From humble beginnings, Grande Prairie grew to be a
close-knit community in Alberta’s beautiful Peace River Country.
Located 460 kilometres northwest of Edmonton, Grande Prairie was
founded along what was hoped to be a railway route. Regardless
of early plans, the community had a long wait before the
tracking reached them.
In the late 18th century explorers, surveyors, and traders,
including Alexander Mackenzie (1793), were carried by the Peace
River through one of Canada’s final frontiers, an area of dense
forest and freezing winters. By 1881, a Scottish Hudson’s Bay
Company (HBC) employee, Thomas Kerr, established an HBC trading
post near Cutbank Lake.
While Grande Prairie carries a French name, its establishment
was carried out by settlers and missionaries from several
backgrounds. While Father Émile Grouard is often credited with
coining the term "la grande prairie," it was likely to have been
called that by French-speaking voyageurs that often used the
term for any large open plain.
Grande Prairie enjoyed increased traffic during the Klondike
Gold Rush, and after Alberta became a province in 1905, there
was a flood of immigrants. By 1909, promotional material was in
the hands of real estate developers who bought land and divided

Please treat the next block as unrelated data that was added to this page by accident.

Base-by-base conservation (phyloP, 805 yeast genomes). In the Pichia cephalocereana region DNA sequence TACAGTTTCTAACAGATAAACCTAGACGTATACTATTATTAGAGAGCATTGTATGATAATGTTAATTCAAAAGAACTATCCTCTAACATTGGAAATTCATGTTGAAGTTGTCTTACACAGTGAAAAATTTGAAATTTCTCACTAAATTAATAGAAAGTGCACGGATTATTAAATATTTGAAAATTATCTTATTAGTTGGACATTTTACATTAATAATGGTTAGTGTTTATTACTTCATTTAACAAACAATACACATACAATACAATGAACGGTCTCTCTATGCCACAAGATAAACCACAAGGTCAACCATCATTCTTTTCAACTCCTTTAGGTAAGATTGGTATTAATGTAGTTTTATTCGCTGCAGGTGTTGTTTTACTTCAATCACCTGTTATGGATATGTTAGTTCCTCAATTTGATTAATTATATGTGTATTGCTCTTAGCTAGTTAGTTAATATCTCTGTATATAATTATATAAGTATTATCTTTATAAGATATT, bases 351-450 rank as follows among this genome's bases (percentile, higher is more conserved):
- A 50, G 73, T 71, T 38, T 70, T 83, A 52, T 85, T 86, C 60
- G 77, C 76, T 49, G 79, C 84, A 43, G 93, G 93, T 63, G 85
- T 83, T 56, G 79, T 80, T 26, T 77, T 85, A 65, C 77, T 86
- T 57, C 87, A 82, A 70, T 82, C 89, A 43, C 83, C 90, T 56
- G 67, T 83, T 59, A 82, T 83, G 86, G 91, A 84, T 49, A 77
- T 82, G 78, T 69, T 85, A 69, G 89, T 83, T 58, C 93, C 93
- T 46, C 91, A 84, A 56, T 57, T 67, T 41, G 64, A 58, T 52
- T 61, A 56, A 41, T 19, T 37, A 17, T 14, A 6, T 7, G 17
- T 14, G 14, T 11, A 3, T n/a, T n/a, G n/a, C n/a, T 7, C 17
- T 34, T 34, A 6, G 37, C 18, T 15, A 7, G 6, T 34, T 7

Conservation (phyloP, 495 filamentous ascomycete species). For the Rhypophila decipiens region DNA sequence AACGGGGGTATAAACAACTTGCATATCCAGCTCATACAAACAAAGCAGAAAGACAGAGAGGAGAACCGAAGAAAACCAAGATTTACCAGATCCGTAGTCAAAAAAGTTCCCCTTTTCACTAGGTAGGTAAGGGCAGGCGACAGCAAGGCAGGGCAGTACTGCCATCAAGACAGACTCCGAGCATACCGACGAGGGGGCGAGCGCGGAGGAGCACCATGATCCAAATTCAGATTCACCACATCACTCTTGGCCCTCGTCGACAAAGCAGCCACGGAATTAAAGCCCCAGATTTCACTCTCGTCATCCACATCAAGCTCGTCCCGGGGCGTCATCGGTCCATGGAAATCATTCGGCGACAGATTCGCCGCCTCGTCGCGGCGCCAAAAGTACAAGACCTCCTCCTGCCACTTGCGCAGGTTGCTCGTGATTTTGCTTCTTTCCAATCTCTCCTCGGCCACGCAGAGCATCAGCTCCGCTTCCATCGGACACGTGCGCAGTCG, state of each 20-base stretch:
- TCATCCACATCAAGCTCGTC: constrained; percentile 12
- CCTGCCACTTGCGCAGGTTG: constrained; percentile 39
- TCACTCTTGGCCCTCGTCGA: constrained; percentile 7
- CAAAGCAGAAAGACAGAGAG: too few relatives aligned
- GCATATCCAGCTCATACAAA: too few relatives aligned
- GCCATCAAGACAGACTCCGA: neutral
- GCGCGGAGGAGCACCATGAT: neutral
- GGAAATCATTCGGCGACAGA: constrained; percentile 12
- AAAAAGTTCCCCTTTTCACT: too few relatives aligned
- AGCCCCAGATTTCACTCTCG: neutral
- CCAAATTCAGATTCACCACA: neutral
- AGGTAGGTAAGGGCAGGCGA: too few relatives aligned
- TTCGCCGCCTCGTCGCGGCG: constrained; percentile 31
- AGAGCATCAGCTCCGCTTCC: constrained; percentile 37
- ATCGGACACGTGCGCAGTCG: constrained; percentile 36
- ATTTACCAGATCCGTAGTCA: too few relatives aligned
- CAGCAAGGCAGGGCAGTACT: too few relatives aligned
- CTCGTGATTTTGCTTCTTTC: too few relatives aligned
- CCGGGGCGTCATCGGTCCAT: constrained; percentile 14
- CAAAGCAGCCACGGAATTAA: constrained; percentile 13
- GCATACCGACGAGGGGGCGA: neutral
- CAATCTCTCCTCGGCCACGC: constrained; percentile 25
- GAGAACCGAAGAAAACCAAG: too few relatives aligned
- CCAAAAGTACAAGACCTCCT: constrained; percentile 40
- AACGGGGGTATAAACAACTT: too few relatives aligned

it into town lots that became the settlement of Grande Prairie.
The railroad arrived in 1916. Banks and businesses
established themselves in the community alongside the North-West
Mounted Police (NWMP) barracks and the Montrose School (Grande
Prairie’s school division came to be in 1911). By 1919, Grande
Prairie had achieved town status and was the largest community
north of Edmonton. The budding community became an attractive
region for many French immigrants.
Grande Prairie’s role in the Second World War is defined by
it being a key stop along the air route to Alaska and Russia.
The barnstorming era made popular by community fairs led to the
creation of a crude airstrip in the early 1920s and the
foundation of an airport under Western Canada Airlines in 1927.
Today Grande Prairie is a city of just over 40,000 people.
The French-speaking community is small but evident; there is a
French-speaking public school École Nouvelle Fontière, with an
enrolment of just under 80 students; and French immersion
programs are offered at several other schools.
MacGregor, James G. Grande Prairie. Grande Prairie
Book Committee. Grande Prairie, AB. 1983.